Why is it that when someone challenges a traditional teaching/practice, he is often labeled as “divisive” or a “troublemaker,” and is summarily dismissed?  It may be true that the individual has a divisive attitude or is acting in a troublesome manner, but the attitude in which he dissents or questions a particular doctrine/practice is separate from the arguments he presents against it.  Someone may be the biggest jerk on the planet, but their attitude has nothing to do with whether their arguments are valid, and their beliefs correct.  Simply pointing out their bad attitude does not answer the question of what is true, nor does it excuse us from interacting with their arguments.  Labeling and dismissing those who question the mainstream view is often just a power play, usually employed by those without a rebutting argument.  It’s a way of avoiding discussion, and having to defend their own point of view.

We always need to be open to the possibility that the person who challenges some traditional teaching/practice may be right, and the traditional teaching/practice may be wrong.  If he is right, then he would not be divisive, but a unifier.  Unifying what you may ask?  Unifying the church with truth.  What divides the church is not the person who challenges a particular teaching, but the false teaching itself.  We often determine who the divisive party is by counting heads, but this is fallacious.  Truth is determined by reasons, not head counts.  As William Durant said, “Truth always originates in a minority of one, and every custom begins as a broken precedent.”  Indeed, if truth was determined by head count, then those of us who hold to a Unitarian view of God must be mistaken, because our view is a minority view in Christendom.  We ought to remember that before we crucify those among us who question an accepted view.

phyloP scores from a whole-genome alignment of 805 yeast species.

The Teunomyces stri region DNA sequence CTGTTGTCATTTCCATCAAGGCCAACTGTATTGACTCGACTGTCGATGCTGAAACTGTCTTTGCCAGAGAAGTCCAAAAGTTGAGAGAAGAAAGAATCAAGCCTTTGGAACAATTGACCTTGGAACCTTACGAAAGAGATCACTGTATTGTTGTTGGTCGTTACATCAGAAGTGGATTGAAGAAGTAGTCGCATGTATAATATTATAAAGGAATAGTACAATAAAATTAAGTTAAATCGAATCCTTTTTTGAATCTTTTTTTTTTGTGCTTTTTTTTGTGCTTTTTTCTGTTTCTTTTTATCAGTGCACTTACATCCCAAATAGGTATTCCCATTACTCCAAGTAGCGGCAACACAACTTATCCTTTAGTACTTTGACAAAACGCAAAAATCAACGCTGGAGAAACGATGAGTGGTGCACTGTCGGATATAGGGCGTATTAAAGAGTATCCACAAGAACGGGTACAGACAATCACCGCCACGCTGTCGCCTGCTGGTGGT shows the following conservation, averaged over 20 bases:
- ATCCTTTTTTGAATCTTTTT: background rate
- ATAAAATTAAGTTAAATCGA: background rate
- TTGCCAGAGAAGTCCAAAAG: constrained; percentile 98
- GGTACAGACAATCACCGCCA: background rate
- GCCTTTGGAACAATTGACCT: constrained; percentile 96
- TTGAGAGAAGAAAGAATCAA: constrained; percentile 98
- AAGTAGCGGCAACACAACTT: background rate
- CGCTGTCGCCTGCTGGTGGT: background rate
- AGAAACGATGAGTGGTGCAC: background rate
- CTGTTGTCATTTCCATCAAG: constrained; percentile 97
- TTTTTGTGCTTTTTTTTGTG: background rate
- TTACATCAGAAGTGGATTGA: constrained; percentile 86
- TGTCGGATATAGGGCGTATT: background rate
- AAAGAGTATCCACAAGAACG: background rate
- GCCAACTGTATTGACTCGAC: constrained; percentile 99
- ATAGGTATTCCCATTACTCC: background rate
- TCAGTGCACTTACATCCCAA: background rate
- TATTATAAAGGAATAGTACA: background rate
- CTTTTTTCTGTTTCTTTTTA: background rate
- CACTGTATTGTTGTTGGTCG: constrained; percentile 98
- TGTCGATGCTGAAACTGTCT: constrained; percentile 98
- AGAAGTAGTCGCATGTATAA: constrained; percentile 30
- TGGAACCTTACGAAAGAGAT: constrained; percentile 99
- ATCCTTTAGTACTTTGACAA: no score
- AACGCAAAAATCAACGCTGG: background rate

I think part of the reason we tend to dismiss dissenters is because there is this prevailing attitude among us that “we have the truth.”  I agree that we have the truth in a basic sense, but this does not mean we have all the truth.  We do not.  There is always more to learn, and always areas of thought that we need to either change or refine.  If we recognize our continued room for intellectual and spiritual growth, and the possibility that we might be mistaken in some of our beliefs, then we are only doing ourselves a disservice by shooting down those who question the mainstream.  Let’s hear the dissenters out.  They may have something to teach us.